From the Farm: Late Summer Yield
The heirloom corn varieties that we planted earlier this year have dried down enough for us to start harvesting, and we will save the seed again this year for a much larger planting next year. After two years of building our seed stock, we will have enough seed next year to make cornmeal that we will actually be able to consume! Heirloom varieties often require patience as you build your seed bank, but the produce is well worth the wait (not to mention you are preserving a piece of history).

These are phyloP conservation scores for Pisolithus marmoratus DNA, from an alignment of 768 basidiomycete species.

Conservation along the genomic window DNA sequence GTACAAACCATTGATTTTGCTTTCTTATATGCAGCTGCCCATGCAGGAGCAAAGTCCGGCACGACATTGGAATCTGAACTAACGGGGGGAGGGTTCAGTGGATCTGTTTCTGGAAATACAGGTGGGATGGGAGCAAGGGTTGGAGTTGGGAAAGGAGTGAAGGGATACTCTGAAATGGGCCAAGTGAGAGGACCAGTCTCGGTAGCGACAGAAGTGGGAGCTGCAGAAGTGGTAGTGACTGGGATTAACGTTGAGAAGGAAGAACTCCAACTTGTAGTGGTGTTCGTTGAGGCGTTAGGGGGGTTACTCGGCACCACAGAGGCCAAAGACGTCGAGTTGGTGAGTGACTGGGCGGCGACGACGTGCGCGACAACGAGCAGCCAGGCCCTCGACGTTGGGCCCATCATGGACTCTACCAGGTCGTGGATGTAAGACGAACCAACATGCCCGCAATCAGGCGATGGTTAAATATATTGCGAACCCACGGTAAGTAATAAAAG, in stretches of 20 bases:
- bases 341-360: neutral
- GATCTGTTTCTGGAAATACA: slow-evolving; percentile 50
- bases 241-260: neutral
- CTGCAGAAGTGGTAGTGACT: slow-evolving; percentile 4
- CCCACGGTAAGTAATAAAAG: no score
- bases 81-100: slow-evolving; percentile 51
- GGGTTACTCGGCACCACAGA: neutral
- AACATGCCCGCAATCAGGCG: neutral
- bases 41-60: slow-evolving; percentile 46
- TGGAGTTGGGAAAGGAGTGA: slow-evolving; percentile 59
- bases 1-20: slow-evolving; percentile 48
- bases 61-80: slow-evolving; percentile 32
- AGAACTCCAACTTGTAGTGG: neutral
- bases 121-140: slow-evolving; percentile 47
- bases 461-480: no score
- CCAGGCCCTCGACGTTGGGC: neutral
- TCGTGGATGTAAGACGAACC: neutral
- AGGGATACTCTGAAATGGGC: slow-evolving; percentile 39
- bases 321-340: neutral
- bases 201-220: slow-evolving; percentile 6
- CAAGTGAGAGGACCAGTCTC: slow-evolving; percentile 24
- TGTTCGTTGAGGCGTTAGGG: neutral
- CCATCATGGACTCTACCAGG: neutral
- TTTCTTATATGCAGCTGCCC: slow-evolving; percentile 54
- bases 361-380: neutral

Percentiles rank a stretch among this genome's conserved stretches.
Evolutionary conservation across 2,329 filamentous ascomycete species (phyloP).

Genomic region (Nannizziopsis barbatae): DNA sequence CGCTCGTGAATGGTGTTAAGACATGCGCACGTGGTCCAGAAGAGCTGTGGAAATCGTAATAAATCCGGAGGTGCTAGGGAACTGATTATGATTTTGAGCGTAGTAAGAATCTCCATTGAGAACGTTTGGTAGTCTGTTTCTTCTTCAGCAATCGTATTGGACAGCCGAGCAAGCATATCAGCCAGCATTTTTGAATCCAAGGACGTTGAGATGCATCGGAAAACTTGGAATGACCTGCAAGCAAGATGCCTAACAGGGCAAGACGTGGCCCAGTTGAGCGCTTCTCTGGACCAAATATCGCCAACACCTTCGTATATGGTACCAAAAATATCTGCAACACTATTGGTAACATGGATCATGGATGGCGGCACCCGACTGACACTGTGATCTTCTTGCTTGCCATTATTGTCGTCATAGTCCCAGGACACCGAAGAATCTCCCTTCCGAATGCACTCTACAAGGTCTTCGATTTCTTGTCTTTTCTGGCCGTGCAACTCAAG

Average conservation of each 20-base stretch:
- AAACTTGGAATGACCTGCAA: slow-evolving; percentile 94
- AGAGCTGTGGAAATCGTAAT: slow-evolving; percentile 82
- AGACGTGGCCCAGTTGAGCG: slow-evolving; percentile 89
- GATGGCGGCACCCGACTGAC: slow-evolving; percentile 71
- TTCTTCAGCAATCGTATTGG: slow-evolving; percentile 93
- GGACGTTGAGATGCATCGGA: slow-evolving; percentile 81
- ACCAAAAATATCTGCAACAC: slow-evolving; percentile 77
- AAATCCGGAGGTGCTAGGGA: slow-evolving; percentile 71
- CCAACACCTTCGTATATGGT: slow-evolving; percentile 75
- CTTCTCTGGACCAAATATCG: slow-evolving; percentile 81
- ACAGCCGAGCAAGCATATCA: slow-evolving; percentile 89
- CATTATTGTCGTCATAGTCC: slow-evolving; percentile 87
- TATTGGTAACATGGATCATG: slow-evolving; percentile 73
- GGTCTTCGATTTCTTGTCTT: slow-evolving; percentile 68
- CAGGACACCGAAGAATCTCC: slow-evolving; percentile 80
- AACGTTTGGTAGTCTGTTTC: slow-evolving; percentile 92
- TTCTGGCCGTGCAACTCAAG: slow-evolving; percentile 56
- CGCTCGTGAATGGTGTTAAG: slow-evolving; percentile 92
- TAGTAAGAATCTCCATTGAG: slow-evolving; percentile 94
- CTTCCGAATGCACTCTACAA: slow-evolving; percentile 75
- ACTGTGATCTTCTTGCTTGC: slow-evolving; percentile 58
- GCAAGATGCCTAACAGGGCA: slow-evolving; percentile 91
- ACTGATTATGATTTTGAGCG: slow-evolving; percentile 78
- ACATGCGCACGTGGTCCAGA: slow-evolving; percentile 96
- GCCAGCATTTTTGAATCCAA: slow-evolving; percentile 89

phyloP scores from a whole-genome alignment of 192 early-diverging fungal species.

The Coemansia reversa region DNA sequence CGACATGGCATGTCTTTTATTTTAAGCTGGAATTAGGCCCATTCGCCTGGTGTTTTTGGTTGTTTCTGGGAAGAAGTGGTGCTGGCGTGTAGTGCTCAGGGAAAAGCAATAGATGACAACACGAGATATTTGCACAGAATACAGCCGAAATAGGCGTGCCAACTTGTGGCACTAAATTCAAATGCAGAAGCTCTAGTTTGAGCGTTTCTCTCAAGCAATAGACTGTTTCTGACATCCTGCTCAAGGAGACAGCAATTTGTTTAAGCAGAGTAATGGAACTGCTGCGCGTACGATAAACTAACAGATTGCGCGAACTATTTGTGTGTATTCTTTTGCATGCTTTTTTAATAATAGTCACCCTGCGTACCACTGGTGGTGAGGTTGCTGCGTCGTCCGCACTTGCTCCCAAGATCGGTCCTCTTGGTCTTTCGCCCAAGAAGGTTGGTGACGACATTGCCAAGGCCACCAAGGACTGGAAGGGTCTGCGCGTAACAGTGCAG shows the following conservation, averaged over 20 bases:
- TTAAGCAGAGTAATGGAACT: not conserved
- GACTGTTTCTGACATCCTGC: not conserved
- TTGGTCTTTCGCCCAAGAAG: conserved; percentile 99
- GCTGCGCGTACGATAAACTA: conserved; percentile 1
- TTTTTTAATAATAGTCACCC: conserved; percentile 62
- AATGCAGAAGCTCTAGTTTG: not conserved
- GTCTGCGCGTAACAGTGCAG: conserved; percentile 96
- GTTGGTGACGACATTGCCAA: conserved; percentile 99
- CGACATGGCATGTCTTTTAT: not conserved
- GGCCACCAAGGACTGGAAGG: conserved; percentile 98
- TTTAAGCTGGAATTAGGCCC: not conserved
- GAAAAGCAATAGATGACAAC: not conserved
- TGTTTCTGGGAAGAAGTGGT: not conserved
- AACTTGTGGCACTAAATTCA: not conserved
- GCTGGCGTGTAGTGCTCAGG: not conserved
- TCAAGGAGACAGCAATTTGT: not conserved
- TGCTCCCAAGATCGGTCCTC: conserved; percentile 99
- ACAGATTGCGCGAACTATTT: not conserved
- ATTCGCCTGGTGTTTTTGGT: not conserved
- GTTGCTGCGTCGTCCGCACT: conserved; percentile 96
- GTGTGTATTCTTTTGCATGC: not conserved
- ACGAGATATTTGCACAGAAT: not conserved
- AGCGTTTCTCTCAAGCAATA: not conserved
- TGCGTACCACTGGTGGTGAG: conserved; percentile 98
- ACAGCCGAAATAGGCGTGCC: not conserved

Our second planting of pinkeye purple hull peas looks to be a bumper crop and the harvesting has already begun. The sweet potatoes are looking great after all of the rain and we will likely start digging those in the next week or so. The butternut squash that I mentioned last month is ready to be harvested and I am eager to start integrating those on the dinner plate. Butternut squash is one of my favorite vegetables and a late summer yield makes for a great treat as the weather starts to cool down.
We scraped some dirt up around our peanuts and were very happy with what we found. Our peanuts got choked out by native grasses last year because of an abundance of rain at harvest time; however, this year the crop looks beautiful and the harvest will be just in time to enjoy some boiled peanuts at a Saturday football game